In a quaint Regency-era office overlooking London’s Russell Square, I cofounded a company called DeepMind with two friends, Demis Hassabis and Shane Legg, in the summer of 2010. Our goal, one that still feels as ambitious and crazy and hopeful as it did back then, was to replicate the very thing that makes us unique as a species: our intelligence.
To achieve this, we would need to create a system that could imitate and then eventually outperform all human cognitive abilities, from vision and speech to planning and imagination, and ultimately empathy and creativity. Since such a system would benefit from the massively parallel processing of supercomputers and the explosion of vast new sources of data from across the open web, we knew that even modest progress toward this goal would have profound societal implications.
It certainly felt pretty far-out at the time.
But AI has been climbing the ladder of cognitive abilities for decades, and it now looks set to reach human-level performance across a very wide range of tasks within the next three years. That is a big claim, but if I’m even close to right, the implications are truly profound.
Further progress in one area accelerates the others in a chaotic and cross-catalyzing process beyond anyone’s direct control. It was clear that if we or others were successful in replicating human intelligence, this wasn’t just profitable business as usual but a seismic shift for humanity, inaugurating an era when unprecedented opportunities would be matched by unprecedented risks. Now, alongside a host of technologies including synthetic biology, robotics, and quantum computing, a wave of fast-developing and extremely capable AI is starting to break. What had, when we founded DeepMind, felt quixotic has become not just plausible but seemingly inevitable.
As a builder of these technologies, I believe they can deliver an extraordinary amount of good. But without what I call containment, every other aspect of a technology, every discussion of its ethical shortcomings, or the benefits it could bring, is inconsequential. I see containment as an interlocking set of technical, social, and legal mechanisms constraining and controlling technology, working at every possible level: a means, in theory, of evading the dilemma of how we can keep control of the most powerful technologies in history. We urgently need watertight answers for how the coming wave can be controlled and contained, how the safeguards and affordances of the democratic nation-state, critical to managing these technologies and yet threatened by them, can be maintained. Right now no one has such a plan. This indicates a future that none of us want, but it’s one I fear is increasingly likely.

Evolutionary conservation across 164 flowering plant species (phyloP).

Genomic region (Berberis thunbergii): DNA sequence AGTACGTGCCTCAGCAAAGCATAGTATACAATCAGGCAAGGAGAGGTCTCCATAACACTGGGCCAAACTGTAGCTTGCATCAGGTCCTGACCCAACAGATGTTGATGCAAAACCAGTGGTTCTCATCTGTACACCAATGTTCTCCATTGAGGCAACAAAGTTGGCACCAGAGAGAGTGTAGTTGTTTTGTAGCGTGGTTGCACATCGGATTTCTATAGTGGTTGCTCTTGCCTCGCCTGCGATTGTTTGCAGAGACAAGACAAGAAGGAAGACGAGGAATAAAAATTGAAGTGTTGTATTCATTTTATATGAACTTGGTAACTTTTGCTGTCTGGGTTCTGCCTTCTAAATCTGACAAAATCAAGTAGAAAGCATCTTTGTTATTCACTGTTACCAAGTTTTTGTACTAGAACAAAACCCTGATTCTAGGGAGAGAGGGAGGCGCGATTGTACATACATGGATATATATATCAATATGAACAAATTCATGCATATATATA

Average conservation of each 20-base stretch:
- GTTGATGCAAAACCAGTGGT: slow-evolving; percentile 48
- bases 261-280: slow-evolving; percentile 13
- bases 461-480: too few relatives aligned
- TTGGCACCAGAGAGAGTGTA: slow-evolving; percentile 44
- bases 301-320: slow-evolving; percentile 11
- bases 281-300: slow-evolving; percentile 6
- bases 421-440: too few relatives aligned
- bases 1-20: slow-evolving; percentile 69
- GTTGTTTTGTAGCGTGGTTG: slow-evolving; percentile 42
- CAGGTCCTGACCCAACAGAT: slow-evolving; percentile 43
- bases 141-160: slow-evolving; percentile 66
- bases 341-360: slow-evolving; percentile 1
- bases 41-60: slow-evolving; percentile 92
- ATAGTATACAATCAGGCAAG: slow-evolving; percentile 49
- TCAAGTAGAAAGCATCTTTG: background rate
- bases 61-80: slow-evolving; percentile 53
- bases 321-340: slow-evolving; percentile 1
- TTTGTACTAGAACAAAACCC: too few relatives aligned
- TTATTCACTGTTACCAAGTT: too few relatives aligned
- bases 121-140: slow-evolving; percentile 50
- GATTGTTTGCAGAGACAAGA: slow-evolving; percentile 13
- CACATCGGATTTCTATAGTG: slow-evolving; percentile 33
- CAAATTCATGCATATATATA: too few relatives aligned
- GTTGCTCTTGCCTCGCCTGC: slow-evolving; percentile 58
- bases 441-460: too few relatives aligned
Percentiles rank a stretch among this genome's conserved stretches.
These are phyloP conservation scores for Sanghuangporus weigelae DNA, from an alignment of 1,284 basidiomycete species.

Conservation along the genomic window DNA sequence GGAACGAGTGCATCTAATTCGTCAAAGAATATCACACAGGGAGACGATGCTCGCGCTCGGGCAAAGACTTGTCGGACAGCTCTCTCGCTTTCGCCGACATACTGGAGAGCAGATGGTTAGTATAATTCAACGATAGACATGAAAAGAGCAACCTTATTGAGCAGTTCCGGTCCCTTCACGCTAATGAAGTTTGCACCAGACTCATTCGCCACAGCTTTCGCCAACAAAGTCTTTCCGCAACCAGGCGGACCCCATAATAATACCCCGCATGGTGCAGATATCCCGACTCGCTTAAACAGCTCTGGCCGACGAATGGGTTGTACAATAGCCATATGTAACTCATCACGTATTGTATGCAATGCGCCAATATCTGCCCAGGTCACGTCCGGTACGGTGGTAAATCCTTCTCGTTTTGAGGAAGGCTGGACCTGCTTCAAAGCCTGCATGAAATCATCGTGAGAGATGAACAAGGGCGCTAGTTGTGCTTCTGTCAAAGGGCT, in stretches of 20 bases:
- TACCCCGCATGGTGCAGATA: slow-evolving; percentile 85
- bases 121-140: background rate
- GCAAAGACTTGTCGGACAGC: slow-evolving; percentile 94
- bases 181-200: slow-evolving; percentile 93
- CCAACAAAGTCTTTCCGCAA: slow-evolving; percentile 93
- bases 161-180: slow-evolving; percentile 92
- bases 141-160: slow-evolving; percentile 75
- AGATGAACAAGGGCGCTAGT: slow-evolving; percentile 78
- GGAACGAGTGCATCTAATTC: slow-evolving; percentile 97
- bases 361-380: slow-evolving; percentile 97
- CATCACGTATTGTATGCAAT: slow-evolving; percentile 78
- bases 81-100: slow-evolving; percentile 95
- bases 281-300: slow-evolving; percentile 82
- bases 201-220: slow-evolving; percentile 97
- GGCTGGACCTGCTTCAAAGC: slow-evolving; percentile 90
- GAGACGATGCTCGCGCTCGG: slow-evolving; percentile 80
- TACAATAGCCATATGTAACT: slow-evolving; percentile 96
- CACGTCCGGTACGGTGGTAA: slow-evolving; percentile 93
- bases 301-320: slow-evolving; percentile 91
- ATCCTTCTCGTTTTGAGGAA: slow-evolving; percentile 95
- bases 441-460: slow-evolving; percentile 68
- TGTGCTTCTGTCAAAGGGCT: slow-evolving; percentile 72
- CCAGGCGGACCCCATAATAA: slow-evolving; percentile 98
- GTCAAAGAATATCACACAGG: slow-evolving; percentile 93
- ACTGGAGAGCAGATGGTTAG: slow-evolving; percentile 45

Facing immense ingrained incentives driving technology forward, containment is not, on the face of it, possible. And yet for all our sakes, containment must be possible.
It would seem that the key to containment is deft regulation on national and supranational levels, balancing the need to make progress alongside sensible safety constraints, spanning everything from tech giants and militaries to small university research groups and startups, tied up in a comprehensive, enforceable framework. We’ve done it before, so the argument goes; look at cars, planes, and medicines. Isn’t this how we manage and contain the coming wave?
If only it were that simple. Regulation is essential. But regulation alone is not enough. Governments should, on the face of it, be better primed for managing novel risks and technologies than ever before. National budgets for such things are generally at record levels. Truth is, though, novel threats are just exceptionally difficult for any government to navigate. That’s not a flaw with the idea of government; it’s an assessment of the scale of the challenge before us. Governments fight the last war, the last pandemic, regulate the last wave. Regulators regulate for things they can anticipate.